Apple intern's thesis leaks secret project to port Mac OS X to ARM processors

Posted:
in Mac OS X edited January 2014


An academic paper written by a former Apple intern who now serves as a Core OS engineer at the company has revealed that it was working on a secret experiment to port Mac OS X Snow Leopard to the ARM architecture.



In 2010, Tristan Schaap published a Bachelor thesis on his 12 week stint as an intern with Apple's Platform Technologies Group, a subdivision of the Core OS department. The thesis was originally embargoed because it contained sensitive information, but it was eventually published by the Netherland's Delft University of Technology several months ago, as reported by iMore.



According to the paper, Schaap worked with the group to get Darwin, the "lower half" of Apple's Mac OS X operating system, to boot onto an ARM processor from Marvell. During the course of the project, he achieved his goal of "booting into a multi-user prompt," though some issues still remained due to a "poor implementation on the debug hardware."



It is, however, highly possible that Apple's explorations into porting Mac OS X to the ARM architecture were not meant to ever ship in an actual product. The company has been known to place new engineers on decoy projects in order to determine their trustworthiness.



But, it is interesting to note that, according to Schaap's LinkedIn profile, he joined Apple as a "CoreOS Engineer" after graduation and has worked there for almost a year and a half. His profile lists his 2009 intern position as an "Embedded Bringup Engineer."



Schaap wrote in his thesis that he faced three technical issues during the 12-week project. Having to create a build system, including a filesystem and kernelcache, from the ground up was one of the obstacles. A stale kernel source was also a problem, since bugs snuck in due to the ARMv5 branch of XNU not having been exercised "in a long time." Finally, Schaap said issues with the JTAG debugger resulted in an "entire instruction set" being unusable.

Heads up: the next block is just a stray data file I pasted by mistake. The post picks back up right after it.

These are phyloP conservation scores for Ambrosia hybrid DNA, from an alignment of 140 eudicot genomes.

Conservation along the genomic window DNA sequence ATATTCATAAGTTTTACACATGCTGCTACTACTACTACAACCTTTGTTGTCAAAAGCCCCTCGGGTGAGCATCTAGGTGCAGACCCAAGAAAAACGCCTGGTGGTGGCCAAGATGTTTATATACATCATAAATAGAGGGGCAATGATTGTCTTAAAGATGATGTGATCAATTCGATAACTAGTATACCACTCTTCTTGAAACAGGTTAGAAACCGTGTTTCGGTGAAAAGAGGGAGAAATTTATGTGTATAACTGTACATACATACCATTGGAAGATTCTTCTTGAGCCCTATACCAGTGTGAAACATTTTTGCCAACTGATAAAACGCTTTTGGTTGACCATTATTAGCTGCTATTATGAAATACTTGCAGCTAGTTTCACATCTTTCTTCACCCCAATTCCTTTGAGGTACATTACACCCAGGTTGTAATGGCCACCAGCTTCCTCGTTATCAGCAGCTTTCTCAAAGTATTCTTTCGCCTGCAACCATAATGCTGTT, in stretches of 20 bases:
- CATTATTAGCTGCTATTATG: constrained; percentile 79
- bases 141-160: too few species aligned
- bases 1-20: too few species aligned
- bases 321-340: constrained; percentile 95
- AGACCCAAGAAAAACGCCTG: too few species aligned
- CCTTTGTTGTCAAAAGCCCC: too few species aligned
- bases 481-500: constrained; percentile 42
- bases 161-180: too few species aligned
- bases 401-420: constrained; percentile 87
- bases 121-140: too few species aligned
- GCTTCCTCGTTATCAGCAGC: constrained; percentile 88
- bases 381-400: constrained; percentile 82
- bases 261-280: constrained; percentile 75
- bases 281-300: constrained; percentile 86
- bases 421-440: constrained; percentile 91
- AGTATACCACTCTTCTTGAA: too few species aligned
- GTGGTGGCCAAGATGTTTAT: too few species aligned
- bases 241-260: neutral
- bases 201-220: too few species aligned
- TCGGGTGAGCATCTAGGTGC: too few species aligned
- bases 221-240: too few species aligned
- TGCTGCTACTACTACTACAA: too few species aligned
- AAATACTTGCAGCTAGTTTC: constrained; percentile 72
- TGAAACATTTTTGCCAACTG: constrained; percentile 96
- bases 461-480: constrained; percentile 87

In order to get the product ready to ship, Schaap noted that the L2 cache would need to be reworked. Several more drivers would also need to be written for the hardware in order to "fully utilize the potential." Also, Schaap recommended that several applications be written or ported from other platforms since the userland the team had ported was "not enough to perform the tasks the unit needs to perform."



Though rumors that Apple has been interested in switching from Intel-based Macs to ARM-based ones have been around for some time, one analyst poured cold water on that likelihood last week after a meeting with Apple CEO Tim Cook. Citi's Richard Gardner said he walked away from the meeting "with the impression that Apple feels iPad satisfies--or will soon satisfy--the needs of those who might have been interested in such a product" as an ARM-based MacBook Air.



Misek had previously predicted that Apple would being merging Mac OS X and iOS this year with the release of an A6-powered MacBook Air. Last May, a rumor surfaced that Apple had built a test MacBook Air with the same ARM-based A5 processor that was used in the iPad 2. Company executives reportedly felt the prototype performed "better than expected."



Speculation that Apple would port OS X to ARM has also been fueled by the fact that Microsoft announced early last year that Windows 8 will run on the ARM architecture. However, Microsoft's strategy differs from Apple in that it is making plans for tablets with a full desktop operating system accompanied by a Metro UI layer on top that is optimized for touch. For its part, Apple has itself preferred to take inspiration from the iPad and bring it back to the Mac, rather than the other way around.



From PowerPC to Intel



Apple spent years preparing for the last major architecture switch on the Mac: the move from PowerPC to Intel. In fact, former executives revealed that the company's failed effort to port Mac OS to Intel was one of the circumstances that brought co-founder Steve Jobs back to the company. The failure apparently made it clear to Apple that it needed to modernize its operating system, so it decided to purchase NeXT, which Jobs had founded after leaving Apple, to do so.



Jobs went on to accomplish the company's goals, first modernizing Mac OS in 2001 with the release of Mac OS X and then announcing the switch to Intel in 2005. Parallel Intel-compatible versions of Mac OS X existed alongside the official PowerPC variants for five years prior to the switch, as Jobs reportedly had wanted to go with Intel back then, though he ultimately decided to adopt the G5 processor.



[ View article on AppleInsider ]

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Comments

  • iansilviansilv Posts: 283member
    Correction:



    "An academic paper written by a former Apple intern who USED TO SERVE as a Core OS engineer at the company..."



  • webfrassewebfrasse Posts: 145member
    Quote:
    Originally Posted by iansilv View Post


    Correction:



    "An academic paper written by a former Apple intern who USED TO SERVE as a Core OS engineer at the company..."